Wednesday, 3 June 2015

Reimagining the American Haunted House (Part Two): H.P. Lovecraft's "The Dreams in the Witch House"

This blog is the second installment in a series examining American ‘haunted houses' in Gothic literature.  As I suggested in an earlier post, when most people think about haunted houses they usual have a fairly standard picture in mind... the creepy castle, the abandoned shack, the old ruin.  However, because America has a unique history certain American Gothic texts manipulate the classic ‘haunted house’ trope in order to explore a specific cultural identity.

H.P. Lovecraft is one of my favourite Gothic authors if only because he is so very strange, straddling the boundaries between the Gothic, Weird Fiction, and Science Fiction.  It shouldn’t be much of a surprise, then, that when Lovecraft does write about a haunted house he twists the traditional formula into one in keeping with his own  particular mythos.

The Dreams in the Witch House (1933) is set in “the changeless, legend-haunted city of Arkham,” playing with America’s definitions of a ‘haunted house’ and with what constitutes a national ‘haunted history.’  Protagonist Walter Gilman takes an apartment in “the old Witch House” expressly for the purposes of academic study as he attempts to apply modern mathematics and scientific theory to the work of a legendary witch from centuries before.  His new domicile was formerly occupied by a witch named Keziah Mason.  Mason disappeared from a Salem jail during the Witch Trials in the 1600s, leaving behind her a kind of supernatural imprint that makes the very walls of the Witch House uncanny and dangerous.  As Walter unearths a weird kind of supernatural geometry connected with the house and Mason's activities he accidentally falls through a portal to a hell dimension, home to the Elder Gods which populate Lovecraft's fiction.  Refusing to believe his own senses, Walter eventually succumbs to the evil of the house, sells his soul to a Devil-figure while in a dream-state, and is killed by Mason and her familiar, a rat-man creature named Brown Jenkins.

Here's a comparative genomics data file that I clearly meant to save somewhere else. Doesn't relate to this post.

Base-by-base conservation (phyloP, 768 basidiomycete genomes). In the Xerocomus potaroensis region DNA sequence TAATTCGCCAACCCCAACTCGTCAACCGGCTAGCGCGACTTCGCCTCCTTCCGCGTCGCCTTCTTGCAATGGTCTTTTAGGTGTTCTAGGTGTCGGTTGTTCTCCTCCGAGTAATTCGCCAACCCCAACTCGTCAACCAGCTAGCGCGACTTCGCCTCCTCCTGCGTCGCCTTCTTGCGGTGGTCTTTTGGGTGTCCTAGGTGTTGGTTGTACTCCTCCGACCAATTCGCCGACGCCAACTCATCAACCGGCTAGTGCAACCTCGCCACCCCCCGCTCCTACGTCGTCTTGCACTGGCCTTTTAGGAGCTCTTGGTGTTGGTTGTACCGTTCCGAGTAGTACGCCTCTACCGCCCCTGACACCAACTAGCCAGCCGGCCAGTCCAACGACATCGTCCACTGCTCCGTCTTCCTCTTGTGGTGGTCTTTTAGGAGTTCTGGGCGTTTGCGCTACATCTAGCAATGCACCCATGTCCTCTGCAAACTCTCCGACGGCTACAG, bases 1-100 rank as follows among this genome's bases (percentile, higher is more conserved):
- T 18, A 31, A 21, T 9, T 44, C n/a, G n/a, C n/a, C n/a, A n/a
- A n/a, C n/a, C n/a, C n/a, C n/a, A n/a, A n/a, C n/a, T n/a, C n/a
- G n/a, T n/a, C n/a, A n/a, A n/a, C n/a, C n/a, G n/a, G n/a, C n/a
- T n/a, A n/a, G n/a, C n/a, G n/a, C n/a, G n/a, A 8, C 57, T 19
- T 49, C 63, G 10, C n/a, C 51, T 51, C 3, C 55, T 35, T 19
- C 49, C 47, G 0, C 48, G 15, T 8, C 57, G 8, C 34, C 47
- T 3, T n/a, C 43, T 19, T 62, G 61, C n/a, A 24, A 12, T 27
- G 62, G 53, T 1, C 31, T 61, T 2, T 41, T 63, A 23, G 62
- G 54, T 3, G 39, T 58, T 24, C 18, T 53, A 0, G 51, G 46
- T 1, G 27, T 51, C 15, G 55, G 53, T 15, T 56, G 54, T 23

The rat-man. You're welcome.

Within the space of the Witch House boundaries are fluid to the point of being almost non-existent…people fall between the human world and an Elder God world almost unintentionally.  Walter frequently ends up in places he shouldn’t be, unsure whether he can ever escape or, indeed, whether there is even a place to escape to: